What Are Your Weaknesses – Explained

What are your weaknesses?

In this video, I’m going to walk you through three simple steps so you are prepared to answer the question, “What are your weaknesses?” because this is one of the most common interview questions and you need to be prepared for it.

If you are ready to knock this question out of the park, give this video a thumbs up and lets dive right in.

First things first, your weakness is not a personality trait like impatience and it’s not a strength in disguise like being detail oriented.

Simply put, weaknesses are skills that can be improved on.  If you are impatient, you will always be impatient, but if you are a slow typist, you can always improve through repetition.  Do you see the difference?

So when you tell interviewers that impatience is your weakness, they know that if they hired you, you will always be impatient.  Because impatience is a personality trait and it’s much harder to fix.

When using a strength in disguise as a weakness like being detail oriented, you are basically telling employers that you put in more time on things than is necessary, thus taking more time and costing more money so you can be perfect.  And if you know anything about businesses, they like to run efficiently and avoid spending extra time and money on things that don’t matter.

So if you can’t use a use a personality trait nor a strength, what can you say as a weakness?

For the sake of argument, a weakness is defined as an area where you are lacking in a specific skill and one that can be easily improved on.

So in step 1 of your answer, instead of telling interviewers that you are impatient, consider saying something like,

 “I’m a firm project manager and work on projects with tight customer deadlines.  Things must be done quickly, efficiently and on-time or we lose business.  When we have tight deadlines, I might appear impatient or demanding to my team members when I insist on frequent updates, but it’s to everyone’s benefit that I am.  My co-workers would tell you that I am impatient, but only on critical projects. ”

The key to using a personality trait is to isolate it and describe when the context in which the weakness occurs.

Isolating the weakness in this way shows the interviewer that you have a flexible personality and work ethic.  It says that you can be stern when you need too, and then back off when the pressure is not on.  This way you are showing interviewers that you are not always this way.

As with any weakness, you want to show how you are improving it.

So in step 2 of answering the weakness question, you would tell them how you are improving, perhaps something like this:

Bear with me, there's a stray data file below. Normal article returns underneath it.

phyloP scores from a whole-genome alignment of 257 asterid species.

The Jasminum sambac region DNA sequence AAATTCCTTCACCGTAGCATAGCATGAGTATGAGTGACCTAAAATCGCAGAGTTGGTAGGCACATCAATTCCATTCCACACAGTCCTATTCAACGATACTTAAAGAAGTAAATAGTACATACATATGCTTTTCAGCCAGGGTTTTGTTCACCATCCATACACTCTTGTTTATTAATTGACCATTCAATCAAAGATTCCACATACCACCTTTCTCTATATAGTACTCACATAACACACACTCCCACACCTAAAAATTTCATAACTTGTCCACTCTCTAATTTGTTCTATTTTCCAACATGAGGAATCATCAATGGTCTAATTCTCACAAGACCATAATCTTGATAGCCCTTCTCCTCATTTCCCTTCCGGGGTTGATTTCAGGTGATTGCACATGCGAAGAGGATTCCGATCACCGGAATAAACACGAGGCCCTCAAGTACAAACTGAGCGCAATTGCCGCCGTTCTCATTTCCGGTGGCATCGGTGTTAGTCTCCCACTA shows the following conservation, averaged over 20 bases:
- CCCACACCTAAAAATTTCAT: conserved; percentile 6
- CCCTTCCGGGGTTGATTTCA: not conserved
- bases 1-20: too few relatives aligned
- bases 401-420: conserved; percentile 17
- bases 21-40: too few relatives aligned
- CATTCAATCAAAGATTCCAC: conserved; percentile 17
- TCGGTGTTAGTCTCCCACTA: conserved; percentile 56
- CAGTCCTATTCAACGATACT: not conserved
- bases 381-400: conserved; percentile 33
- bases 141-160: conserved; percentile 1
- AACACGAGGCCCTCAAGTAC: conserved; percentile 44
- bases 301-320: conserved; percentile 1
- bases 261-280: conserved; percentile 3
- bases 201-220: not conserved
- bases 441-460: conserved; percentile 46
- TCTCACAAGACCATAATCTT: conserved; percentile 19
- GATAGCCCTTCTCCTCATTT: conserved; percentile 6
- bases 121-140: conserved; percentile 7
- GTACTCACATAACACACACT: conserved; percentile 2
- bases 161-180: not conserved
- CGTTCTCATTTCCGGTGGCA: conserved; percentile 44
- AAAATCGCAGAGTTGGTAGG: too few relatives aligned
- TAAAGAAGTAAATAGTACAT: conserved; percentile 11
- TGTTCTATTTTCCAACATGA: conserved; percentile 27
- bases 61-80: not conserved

“Instead of running around to everyone’s desk and harassing them for updates, I’ve learned that I might be doing more harm than good.  So now I schedule be-weekly status update meetings where we bring everyone together to collaborate on project timelines and this has proved to be significantly more effective and efficient than chasing everyone for status updates.”

Here is how you can build your response to the weakness question.

Step 1:  Think about your real weaknesses and concerns you have about yourself.  (don’t share this with interviewers.)

Grab a piece of paper and draw two columns.  In one column, write down areas where you feel you are weak or need improvement on, both personal and professionally.

In step 2, identify your weaknesses that only occur in certain situations.  Just I did in my project manager example.

Now think about which weaknesses occur in a professional setting.  Something that does not happen all the time, just in certain situations.

And lastly in step 3; choose one current and one past weakness, one you have already fixed and develop a story for each story.

The key is to isolate your weaknesses and use ones that only occur in certain situations and then frame it to tell your story.

Here is what this will look like broken down into 3 steps:

  “In certain situations where… (insert your situation), I have a tendency to… (insert what you do, which is a description of your weakness and not the weakness itself).

In cases like this, this had made me appear … (insert and label the actual weakness, but you are not saying that you are, just that you appear)

As a result, I’ve learned being (insert how this weakness makes you behave)  is not productive nor does it create a healthy work environment and instead I’ve started doing… (insert what you did to overcome it) which has resulted in… (insert the benefit of overcoming the weakness) and being (insert weakness again) is no longer an issue for me. 

That’s all there is to it and you are not ready to go out on your next interview and nail “What are your weaknesses?”

In this example I used an isolated personality trait.  You can just as easily use this same weakness formula with a skill.

That’s all I have for you today.  If you like this video, give it a thumbs up, subscribe to my channel and  share it with a friend.

 

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About The Author

Don Georgevich

Author of 4 top selling interviewing books, speaker, and job interview strategy coach. The one person everyone calls on before a difficult job interview.

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